The investigation into Taiwanese companies suspected of assisting Huawei in building semiconductor facilities raises concerns about the violation of regulations and the potential security risks associated with sharing sensitive technologies with China.
Taiwan Probes Firms Suspected of Selling Chip Equipment to China’s Huawei Despite US Sanctions
In a recent development, Taiwan’s authorities have launched an investigation into four Taiwanese companies suspected of aiding China’s Huawei Technologies in constructing semiconductor facilities. The Minister of Economic Affairs, Wang Mei-hua, has confirmed that the investigation aims to determine whether these companies have violated regulations that prohibit the sale of sensitive technologies and equipment to China.
The Ministry of Economic Affairs has summoned the semiconductor and factory services suppliers for questioning after a report by Bloomberg revealed their collaboration with Huawei in building a network of computer chip plants. The investigation will also examine whether the companies exported any sensitive technologies or products with military applications that are included in Taiwan’s list of Strategic High-Tech Commodities.
The companies under investigation include semiconductor material reseller Topco Scientific Co., cleanroom constructor L&K Engineering Co., construction and design firm United Integrated Services Co., and chemical supply system provider Cica-Huntek Chemical Technology Taiwan Co. If found guilty, these companies could face fines of up to 25 million Taiwan dollars ($777,665) for violating regulations.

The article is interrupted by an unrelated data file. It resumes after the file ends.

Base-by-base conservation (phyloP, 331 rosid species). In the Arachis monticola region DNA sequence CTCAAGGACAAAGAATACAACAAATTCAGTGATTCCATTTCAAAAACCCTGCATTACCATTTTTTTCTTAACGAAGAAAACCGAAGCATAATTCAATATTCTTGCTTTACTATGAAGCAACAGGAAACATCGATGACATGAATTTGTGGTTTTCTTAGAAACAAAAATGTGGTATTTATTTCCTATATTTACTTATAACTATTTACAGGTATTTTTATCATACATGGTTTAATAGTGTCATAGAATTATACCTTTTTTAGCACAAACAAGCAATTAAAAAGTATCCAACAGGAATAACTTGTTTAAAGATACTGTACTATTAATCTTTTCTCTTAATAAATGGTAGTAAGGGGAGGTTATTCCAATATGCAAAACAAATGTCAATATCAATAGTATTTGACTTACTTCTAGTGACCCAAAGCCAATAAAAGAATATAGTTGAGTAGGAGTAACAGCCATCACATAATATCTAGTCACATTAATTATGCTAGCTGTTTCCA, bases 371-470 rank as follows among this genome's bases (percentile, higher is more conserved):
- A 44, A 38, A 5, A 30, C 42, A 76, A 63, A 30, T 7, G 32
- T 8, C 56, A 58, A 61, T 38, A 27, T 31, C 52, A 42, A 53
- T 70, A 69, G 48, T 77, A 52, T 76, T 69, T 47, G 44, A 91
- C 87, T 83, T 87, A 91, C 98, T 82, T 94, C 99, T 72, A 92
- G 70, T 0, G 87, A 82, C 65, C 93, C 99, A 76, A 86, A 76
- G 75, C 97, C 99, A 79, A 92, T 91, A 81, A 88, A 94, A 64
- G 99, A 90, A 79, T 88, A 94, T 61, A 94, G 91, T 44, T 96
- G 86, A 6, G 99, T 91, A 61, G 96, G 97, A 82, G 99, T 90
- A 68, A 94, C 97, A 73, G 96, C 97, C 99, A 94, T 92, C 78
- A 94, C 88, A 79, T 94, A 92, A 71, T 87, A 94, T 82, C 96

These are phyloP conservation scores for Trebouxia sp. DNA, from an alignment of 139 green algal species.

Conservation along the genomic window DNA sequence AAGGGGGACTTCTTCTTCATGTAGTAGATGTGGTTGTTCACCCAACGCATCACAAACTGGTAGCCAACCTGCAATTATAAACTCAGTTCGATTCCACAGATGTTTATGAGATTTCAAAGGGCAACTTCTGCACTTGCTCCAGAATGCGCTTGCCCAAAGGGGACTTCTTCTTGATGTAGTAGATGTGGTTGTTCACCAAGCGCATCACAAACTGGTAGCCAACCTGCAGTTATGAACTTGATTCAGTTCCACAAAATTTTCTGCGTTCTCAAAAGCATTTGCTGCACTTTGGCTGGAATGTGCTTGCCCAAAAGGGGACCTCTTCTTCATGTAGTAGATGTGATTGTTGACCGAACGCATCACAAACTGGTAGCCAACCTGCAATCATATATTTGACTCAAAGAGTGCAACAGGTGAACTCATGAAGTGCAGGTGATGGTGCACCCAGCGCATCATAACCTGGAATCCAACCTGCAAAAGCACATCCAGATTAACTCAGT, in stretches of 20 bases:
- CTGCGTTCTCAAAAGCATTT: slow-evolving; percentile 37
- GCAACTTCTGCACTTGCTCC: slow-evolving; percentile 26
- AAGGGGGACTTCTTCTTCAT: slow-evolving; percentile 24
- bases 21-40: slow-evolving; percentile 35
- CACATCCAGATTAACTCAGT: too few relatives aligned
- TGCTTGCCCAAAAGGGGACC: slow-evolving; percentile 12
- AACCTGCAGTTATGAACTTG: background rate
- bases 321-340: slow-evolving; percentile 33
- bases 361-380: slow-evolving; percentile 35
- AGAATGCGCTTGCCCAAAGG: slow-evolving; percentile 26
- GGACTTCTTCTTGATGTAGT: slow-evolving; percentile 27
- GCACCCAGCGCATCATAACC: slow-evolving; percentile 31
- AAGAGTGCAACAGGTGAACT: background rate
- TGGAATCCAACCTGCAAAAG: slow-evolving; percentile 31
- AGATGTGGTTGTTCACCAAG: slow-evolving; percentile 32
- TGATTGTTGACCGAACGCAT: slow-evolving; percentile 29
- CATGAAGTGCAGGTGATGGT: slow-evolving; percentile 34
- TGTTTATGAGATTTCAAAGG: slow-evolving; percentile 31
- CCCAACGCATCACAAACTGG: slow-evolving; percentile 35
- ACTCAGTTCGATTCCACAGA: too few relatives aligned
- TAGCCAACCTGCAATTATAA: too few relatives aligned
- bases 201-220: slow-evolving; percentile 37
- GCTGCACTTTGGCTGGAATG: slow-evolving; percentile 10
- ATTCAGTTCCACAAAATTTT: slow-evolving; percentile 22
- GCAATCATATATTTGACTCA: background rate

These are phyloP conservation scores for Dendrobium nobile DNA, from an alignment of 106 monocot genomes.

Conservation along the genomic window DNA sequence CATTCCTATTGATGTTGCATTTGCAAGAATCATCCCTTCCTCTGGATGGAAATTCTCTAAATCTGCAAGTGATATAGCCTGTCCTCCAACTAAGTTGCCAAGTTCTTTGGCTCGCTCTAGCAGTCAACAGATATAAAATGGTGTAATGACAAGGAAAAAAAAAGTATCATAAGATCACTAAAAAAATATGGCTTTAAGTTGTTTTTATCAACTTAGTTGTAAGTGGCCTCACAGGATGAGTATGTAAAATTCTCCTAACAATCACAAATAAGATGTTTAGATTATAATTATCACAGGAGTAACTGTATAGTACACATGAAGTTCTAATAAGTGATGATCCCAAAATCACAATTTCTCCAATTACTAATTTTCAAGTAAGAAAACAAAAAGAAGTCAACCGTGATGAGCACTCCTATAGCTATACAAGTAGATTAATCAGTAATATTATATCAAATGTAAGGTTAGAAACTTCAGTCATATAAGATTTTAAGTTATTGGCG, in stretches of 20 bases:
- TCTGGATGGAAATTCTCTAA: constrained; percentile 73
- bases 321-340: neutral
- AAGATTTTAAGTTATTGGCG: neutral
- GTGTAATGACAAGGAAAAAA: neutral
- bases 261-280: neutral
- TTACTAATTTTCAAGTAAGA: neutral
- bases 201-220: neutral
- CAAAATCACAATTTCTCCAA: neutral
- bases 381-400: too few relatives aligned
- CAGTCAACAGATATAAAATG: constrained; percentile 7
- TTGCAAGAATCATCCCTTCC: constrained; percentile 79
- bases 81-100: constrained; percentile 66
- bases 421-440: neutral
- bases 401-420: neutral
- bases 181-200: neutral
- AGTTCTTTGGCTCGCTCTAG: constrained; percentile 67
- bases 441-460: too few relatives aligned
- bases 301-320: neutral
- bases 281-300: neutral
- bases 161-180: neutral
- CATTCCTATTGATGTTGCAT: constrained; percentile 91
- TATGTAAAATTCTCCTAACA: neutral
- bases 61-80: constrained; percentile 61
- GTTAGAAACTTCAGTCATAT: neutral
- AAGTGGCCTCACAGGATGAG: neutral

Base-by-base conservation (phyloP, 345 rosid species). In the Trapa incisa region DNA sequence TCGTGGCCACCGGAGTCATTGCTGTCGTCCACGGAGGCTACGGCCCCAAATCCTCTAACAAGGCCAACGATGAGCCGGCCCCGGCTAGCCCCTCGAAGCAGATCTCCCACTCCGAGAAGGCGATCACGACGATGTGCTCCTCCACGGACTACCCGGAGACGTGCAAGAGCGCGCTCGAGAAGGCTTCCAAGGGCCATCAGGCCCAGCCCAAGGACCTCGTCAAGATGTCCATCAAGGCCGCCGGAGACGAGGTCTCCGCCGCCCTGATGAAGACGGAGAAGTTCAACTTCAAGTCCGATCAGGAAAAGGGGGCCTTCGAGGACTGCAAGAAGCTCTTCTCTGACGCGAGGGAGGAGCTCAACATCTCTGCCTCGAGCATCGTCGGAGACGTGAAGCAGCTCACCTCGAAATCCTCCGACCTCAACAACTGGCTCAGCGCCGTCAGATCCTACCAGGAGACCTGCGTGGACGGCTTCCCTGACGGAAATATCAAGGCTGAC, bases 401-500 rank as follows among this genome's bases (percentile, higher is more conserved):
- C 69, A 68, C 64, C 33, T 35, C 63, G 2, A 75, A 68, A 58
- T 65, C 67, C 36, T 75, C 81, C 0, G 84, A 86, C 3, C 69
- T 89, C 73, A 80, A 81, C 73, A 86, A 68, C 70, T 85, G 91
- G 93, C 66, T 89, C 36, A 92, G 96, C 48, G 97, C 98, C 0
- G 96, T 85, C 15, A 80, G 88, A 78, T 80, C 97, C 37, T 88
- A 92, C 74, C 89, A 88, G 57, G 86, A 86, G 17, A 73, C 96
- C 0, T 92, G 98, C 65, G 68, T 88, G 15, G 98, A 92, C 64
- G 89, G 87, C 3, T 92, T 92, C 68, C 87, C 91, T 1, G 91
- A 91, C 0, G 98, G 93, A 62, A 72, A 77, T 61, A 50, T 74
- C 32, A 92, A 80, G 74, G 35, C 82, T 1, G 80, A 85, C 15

Cleanrooms and other high-tech equipment and services are crucial for the delicate process of manufacturing computer chips. Therefore, the alleged involvement of these Taiwanese companies in assisting Huawei’s semiconductor facilities raises concerns about the potential transfer of sensitive technologies to China.
Taiwan’s National Science and Technology Council plans to announce a list of key technologies that require control measures to prevent the sharing of semiconductor technology with China. The government will consider national security and technical considerations in deciding what measures to impose. Minister Wang clarified that the four companies under investigation only provided low-end factory services, such as wastewater treatment and environmental protection, and did not offer critical services to Huawei.
However, it is important to note that using U.S. technology and equipment may restrict cooperation with firms included in the U.S. Entity List, which prohibits companies from doing business with listed entities unless they obtain a license to do so. Huawei has been on the U.S. Commerce Department’s entity list since 2019 due to security concerns raised by U.S. officials, who accuse the company of facilitating Chinese spying.
This investigation into Taiwanese companies collaborating with Huawei highlights the need for stricter regulations and control measures to prevent the unauthorized transfer of sensitive technologies and protect national security. As the global technology landscape continues to evolve, it is crucial for countries to ensure the responsible and secure development and distribution of advanced technologies.